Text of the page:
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I am trying to debug a failed fluorescent light fixture. T8, 1x36W. I have checked the tube (vs. both a new one and a known working one), and this is not the problem. So I thought it must be the electronic ballast ("preheating start" type). What is confusing me though is that there is power both going into and out of the ballast (and also reaching the actual clamps for the tube light). So my question is: is it possible that the ballast is broken, but that there is still power coming out of it? By "power" I mean there is enough voltage across the output terminals of the ballast to light up a phase tester screwdriver. Thanks! PS. This setup does not have a separate starter.

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    \$\begingroup\$ How an electronic device fails cannot always be predicted. A device will only fail in a predictable way if it was designed to do so and the condition causing the failure is within certain limits. Without knowing 1) the exact design of the ballast 2) the exact conditions that made it fail 3) failure analysis of the ballast it is impossible to answer your question other than "Yes it is possible". \$\endgroup\$ – Bimpelrekkie Jan 9 '20 at 10:52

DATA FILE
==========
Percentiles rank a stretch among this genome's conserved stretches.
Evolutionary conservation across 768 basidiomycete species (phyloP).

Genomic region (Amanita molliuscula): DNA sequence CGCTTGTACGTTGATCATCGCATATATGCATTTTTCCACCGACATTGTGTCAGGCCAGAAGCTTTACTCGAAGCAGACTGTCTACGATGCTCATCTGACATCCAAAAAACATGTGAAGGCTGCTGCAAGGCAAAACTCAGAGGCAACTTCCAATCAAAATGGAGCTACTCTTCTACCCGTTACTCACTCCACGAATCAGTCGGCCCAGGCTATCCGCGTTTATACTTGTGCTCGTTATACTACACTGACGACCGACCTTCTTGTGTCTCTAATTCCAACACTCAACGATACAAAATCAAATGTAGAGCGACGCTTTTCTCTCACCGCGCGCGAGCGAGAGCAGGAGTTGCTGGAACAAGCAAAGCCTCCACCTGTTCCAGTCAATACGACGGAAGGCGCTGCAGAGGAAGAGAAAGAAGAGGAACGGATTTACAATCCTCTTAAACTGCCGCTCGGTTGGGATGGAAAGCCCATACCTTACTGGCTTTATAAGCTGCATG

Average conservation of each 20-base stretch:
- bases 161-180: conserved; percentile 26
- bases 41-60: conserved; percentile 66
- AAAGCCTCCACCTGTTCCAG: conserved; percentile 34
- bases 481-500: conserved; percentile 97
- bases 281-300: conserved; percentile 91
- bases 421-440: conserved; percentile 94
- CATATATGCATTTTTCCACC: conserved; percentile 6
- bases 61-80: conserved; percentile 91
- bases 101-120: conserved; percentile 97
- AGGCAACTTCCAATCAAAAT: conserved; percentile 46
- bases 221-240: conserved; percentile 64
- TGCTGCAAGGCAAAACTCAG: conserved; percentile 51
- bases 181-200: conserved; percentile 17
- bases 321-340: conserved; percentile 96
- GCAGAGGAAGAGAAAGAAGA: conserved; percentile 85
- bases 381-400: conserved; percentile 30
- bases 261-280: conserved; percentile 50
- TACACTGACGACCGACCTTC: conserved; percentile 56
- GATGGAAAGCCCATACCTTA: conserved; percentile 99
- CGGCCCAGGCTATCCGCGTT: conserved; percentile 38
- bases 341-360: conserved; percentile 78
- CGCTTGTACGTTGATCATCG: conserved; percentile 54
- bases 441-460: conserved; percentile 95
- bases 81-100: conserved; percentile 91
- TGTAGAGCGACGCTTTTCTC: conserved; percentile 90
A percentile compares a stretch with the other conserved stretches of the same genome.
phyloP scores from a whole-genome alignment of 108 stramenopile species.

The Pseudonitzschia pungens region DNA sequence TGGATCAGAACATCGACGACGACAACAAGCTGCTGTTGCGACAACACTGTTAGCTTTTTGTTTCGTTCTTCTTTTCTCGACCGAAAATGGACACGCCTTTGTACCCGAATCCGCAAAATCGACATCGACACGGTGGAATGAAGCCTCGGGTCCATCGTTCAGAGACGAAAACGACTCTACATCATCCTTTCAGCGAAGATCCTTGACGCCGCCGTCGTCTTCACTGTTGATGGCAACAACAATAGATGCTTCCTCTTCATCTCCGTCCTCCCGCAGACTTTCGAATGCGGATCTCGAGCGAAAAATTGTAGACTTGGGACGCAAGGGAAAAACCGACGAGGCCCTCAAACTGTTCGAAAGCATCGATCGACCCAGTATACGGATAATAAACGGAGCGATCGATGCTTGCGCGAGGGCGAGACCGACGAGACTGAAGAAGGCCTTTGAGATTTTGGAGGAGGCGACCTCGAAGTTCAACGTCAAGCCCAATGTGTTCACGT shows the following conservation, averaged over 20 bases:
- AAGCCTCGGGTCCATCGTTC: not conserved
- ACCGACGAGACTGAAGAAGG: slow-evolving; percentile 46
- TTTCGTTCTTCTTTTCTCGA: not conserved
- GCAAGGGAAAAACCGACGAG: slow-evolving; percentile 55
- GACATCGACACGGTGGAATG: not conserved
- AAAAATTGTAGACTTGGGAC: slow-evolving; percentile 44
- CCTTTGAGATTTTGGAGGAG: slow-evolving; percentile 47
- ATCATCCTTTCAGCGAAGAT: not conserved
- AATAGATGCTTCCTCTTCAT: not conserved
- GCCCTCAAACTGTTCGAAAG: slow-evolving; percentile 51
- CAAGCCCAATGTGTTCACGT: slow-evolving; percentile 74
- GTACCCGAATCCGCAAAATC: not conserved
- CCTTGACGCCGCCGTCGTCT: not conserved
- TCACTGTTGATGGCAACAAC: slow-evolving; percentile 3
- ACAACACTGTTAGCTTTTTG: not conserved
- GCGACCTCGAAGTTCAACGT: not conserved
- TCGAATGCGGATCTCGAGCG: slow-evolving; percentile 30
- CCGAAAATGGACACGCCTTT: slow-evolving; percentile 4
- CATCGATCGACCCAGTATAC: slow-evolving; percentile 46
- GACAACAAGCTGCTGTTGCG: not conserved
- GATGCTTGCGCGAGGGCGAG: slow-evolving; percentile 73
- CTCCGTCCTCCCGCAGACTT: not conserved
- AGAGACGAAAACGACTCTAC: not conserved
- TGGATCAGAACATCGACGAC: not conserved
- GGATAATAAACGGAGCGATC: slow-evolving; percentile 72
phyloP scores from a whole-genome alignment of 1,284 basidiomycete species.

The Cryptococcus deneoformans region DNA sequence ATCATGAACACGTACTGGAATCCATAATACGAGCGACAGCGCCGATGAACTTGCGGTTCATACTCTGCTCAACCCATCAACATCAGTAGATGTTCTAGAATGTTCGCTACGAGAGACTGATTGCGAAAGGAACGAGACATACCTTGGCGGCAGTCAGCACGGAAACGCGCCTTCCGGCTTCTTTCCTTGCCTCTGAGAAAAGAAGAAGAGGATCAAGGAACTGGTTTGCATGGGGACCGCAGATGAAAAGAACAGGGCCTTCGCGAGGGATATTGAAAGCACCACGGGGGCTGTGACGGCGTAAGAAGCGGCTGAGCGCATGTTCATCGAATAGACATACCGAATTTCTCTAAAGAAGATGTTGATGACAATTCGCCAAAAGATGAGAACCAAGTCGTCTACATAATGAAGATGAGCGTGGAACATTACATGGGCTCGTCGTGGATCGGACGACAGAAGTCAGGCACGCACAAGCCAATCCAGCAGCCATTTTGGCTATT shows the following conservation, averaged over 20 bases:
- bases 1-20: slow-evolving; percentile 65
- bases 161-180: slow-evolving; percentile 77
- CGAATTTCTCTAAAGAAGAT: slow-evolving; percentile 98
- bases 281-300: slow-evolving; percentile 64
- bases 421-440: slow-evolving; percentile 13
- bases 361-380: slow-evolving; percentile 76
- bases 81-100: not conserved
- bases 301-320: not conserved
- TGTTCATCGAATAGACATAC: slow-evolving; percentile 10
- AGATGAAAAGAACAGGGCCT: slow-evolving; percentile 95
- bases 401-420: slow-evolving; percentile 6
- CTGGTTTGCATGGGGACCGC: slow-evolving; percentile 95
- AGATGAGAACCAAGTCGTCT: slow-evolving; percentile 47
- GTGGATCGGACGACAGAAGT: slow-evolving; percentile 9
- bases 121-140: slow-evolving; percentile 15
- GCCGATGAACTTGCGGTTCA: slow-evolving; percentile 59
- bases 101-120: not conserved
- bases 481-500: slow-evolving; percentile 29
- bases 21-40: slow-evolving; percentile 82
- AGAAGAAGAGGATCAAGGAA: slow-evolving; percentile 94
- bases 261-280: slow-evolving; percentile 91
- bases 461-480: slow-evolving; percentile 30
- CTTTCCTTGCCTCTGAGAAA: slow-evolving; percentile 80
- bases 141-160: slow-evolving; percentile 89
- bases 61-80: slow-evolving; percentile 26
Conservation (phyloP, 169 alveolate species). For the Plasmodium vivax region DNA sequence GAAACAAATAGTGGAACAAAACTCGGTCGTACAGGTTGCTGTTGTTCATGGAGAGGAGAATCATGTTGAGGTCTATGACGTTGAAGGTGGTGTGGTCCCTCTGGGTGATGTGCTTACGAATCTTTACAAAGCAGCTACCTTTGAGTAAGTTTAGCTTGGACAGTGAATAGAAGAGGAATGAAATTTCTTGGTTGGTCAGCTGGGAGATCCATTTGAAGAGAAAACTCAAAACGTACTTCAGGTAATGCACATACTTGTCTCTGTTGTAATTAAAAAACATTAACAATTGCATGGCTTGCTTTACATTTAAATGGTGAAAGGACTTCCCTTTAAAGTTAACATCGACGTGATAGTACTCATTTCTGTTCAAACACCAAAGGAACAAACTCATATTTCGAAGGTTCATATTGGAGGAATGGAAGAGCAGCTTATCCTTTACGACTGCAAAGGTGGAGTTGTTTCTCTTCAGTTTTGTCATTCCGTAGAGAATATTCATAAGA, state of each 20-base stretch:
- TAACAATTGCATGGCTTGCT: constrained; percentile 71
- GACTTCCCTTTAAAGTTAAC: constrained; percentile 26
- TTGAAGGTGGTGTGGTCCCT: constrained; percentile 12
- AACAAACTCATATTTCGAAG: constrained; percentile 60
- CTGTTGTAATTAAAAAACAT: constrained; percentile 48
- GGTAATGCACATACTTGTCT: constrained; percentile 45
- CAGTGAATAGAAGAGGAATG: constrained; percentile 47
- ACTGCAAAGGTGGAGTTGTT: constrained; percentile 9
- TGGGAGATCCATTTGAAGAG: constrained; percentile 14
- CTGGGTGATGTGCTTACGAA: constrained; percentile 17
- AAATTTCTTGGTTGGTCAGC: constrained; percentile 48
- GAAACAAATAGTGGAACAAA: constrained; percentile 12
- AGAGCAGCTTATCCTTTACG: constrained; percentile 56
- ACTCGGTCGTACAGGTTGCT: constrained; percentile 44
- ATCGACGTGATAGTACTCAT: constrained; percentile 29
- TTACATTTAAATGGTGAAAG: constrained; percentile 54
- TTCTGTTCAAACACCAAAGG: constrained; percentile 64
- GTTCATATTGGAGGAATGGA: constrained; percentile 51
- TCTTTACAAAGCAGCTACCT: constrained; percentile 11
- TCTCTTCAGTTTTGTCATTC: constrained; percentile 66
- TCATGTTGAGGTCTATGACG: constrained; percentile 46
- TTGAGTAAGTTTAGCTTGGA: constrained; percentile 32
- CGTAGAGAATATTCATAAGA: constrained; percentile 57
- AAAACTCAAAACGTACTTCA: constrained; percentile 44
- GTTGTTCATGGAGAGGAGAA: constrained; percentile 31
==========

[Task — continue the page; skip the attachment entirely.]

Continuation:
• \$\begingroup\$ A "phase tester screwdriver" will detect any electrical field over \$x\$ intensity, regardless of any other considerations. But at least two supplies power a fluorescent lamp - one for the filaments and another between the filaments. So this tool is incapable of determining which of the two has failed, since they are electrically common. Regardless, a new ballast is the solution. \$\endgroup\$ – rdtsc Jan 9 '20 at 13:06
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    \$\begingroup\$ "is it possible that the ballast is broken, but that there is still power coming out of it?" - yes. \$\endgroup\$ – Bruce Abbott Jan 9 '20 at 18:30
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Thanks for your comments. I put in a new ballast and that did the trick. So to answer the original question, and as indicated in the comments, just because there is power flowing out of the ballast does not mean that the ballast is ok.

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